Some people really don’t get what a good workout can do to you.
I’ll leave most benefits of a good workout session outside this post, as it has to be reviewed at a later date, so, for now, let’s focus on the benefits of exercise when it comes to your energy level, and how it can boost them.
As you might have noticed – I like talking about the way things affect your brain, and this time it’s going to be no different.
Contrary to what some of you may think, exercise doesn’t make you tired.
Well, your body becomes tired, but your mind only grows sharper.
Exercising will release endorphins. These endorphins actually do a lot of things, but in regards to this issue they do well to reduce stress levels and increase your energy levels.
To put it simply, mitochondria are the sources of your energy, making you more energetic.
These energy levels are changing based on both your diet and daily activity.
So instead of sitting on your couch and telling others how you wished you could work out, if you weren’t so darn tired, just get up and do that. Lift a few weights, take a jog, anything!
You will get more energetic, not tired, as a result.
4) Rest the right way
When you are tired your first impulse is to just lay over on your bed and do nothing until you feel better.
But that only ends up making you feel worse.
But you can’t just not-rest, right?
So here’s a solution.
Instead of just taking a break whenever time your breaks
Sounds simple, right?
You see, resting actually makes you more productive and energetic (big shocker there) over time, but most people who suffer from anxiety and depression actually don’t have the right habits when it comes to rest.
So here’s what you should do: Avoiding distractions, apply an 80/20 ratio when it comes to work and rest.
Work (and just work, no Facebook No stupid apps, nothing, pure work) for 80% of the time and rest (just rest, without doing any work at all) for 20%.
That means that out of every hour you should work for 48 minutes and rest for 12, but when I say work I mean really going at it, 100% and nothing less than that.
When it comes to sleep…
Well, there’s a saying: “Early to bed and early to rise makes a man healthy wealthy and wise”.
Thing is, there’s a lot of research to back it up.
There are also lots of benefits to waking up early.
A study from 2008 conducted in Texas found that people who woke up early tended to get higher grades on average when compared to those who slept in.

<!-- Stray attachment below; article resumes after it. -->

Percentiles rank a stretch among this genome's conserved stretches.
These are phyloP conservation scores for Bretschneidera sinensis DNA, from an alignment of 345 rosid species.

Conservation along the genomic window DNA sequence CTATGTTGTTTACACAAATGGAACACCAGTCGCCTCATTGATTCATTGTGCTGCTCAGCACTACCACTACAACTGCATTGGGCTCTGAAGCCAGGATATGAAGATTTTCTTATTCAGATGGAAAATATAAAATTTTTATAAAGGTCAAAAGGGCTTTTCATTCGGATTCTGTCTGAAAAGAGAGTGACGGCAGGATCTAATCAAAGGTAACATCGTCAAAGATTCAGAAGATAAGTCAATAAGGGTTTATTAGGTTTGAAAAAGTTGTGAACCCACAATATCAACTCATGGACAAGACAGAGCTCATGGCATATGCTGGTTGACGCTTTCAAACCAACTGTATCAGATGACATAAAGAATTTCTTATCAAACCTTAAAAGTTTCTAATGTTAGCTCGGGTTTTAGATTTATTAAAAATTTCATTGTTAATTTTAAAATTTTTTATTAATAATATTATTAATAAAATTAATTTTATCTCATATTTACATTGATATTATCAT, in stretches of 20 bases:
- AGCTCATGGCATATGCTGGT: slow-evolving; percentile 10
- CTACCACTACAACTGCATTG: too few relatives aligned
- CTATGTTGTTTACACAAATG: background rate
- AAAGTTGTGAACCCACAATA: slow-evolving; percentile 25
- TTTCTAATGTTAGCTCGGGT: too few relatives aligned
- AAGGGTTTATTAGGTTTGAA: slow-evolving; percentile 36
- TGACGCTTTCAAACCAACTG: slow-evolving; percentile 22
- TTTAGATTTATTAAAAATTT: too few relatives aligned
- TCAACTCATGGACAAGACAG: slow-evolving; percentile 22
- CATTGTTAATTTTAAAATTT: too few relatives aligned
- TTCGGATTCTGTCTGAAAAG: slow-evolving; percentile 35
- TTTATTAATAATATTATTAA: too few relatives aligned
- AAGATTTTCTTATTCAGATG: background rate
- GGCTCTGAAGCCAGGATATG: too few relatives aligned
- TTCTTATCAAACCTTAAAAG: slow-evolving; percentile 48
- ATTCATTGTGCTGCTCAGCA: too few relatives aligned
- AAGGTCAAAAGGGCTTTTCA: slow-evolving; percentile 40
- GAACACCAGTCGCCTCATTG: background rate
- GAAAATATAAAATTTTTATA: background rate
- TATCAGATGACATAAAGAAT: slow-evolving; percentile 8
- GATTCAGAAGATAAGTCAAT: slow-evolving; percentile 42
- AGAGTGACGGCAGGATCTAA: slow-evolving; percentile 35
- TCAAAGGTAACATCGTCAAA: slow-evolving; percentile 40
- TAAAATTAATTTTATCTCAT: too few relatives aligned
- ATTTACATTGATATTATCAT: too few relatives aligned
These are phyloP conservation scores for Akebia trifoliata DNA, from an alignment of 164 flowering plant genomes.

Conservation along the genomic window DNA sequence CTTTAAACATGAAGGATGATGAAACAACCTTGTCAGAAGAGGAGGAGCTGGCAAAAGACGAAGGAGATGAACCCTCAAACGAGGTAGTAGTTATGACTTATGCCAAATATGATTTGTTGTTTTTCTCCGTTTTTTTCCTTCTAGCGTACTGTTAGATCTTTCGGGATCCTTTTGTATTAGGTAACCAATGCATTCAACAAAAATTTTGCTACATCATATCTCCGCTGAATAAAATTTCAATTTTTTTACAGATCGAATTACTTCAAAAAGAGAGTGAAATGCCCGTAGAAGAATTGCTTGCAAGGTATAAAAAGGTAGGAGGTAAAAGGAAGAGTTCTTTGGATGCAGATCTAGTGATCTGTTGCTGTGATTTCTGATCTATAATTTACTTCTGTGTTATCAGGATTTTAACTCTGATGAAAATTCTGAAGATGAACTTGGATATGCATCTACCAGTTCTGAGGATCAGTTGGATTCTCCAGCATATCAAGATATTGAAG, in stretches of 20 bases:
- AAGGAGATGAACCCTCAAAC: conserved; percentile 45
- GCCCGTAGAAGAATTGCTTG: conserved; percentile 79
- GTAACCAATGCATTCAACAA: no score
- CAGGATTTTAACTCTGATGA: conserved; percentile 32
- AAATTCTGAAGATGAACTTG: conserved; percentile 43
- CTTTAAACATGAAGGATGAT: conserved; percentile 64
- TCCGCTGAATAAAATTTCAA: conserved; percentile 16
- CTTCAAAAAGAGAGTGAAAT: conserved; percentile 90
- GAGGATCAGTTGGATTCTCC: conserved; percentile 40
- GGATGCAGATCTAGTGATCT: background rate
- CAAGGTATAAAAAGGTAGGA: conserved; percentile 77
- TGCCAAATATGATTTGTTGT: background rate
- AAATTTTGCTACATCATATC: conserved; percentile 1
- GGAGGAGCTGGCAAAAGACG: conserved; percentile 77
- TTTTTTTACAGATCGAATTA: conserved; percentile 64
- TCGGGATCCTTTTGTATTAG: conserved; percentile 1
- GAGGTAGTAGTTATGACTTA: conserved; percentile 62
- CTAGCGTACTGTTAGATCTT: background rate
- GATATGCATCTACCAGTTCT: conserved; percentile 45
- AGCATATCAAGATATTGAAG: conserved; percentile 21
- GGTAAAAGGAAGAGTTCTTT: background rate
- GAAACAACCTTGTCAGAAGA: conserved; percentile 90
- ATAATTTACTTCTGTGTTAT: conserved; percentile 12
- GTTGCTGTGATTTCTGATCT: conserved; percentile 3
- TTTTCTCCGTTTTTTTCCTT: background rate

Not only that, they were shown to be more productive and have overall better mental health (more on that in a later article!).
The early bird does get the worm, and successful people know it.
5) Surround yourself with people who want you to get things done.
You may think this is a cliche, but I promise you it is not.
Let me be more specific then.
Some people believe in guardian angels, metaphorically speaking, the type of person to always guard you and help you stand.
I don’t buy into this.
Sure, you can draw your inner strength from other people, but if you can’t stand on your own two feet by yourself then you haven’t made any actual progress at all – you will become dependent on these people over time and won’t know what to do with yourself after they are gone.
So here’s a cute Idea – instead of looking for guardian angels look for what I like to call “kicking angels”.
These are people who are only there to make you do stuff.
And unlike a guardian angel, it doesn’t have to be done from supportive reasons.
Here’s an example: you got a task at work that you don’t know how to start and as such you don’t get it started at all. Then comes your mean boss and rants at you for half an hour to get this stuff done or else, and you are forced to actually get stuff done instead of thinking about it.
And that’s it – a kicking angel is there to give you a solid kick that is meant to push you over the edge and actually get you to act rather than to think.
If you can’t get yourself into the habits that you want to get into, you would do well to have someone there to force you into them, be it a friend or a family member.
Slow and steady wins the race
And that’s a wrap!
Alright, so if you went through this entire article it means that you enjoyed what you just read, right? Of course, you did!
So tell me, have you ever gone through a phase of extreme fatigue? What was it like? I sure as heck know I did, so make sure to write your answers in the comments below and mark it down as a new beginning for yourself!
If you have any issues with any problem at all, I would love to help you out. My Email is VladOsipkov@projectconquest.org
Make sure to drop by!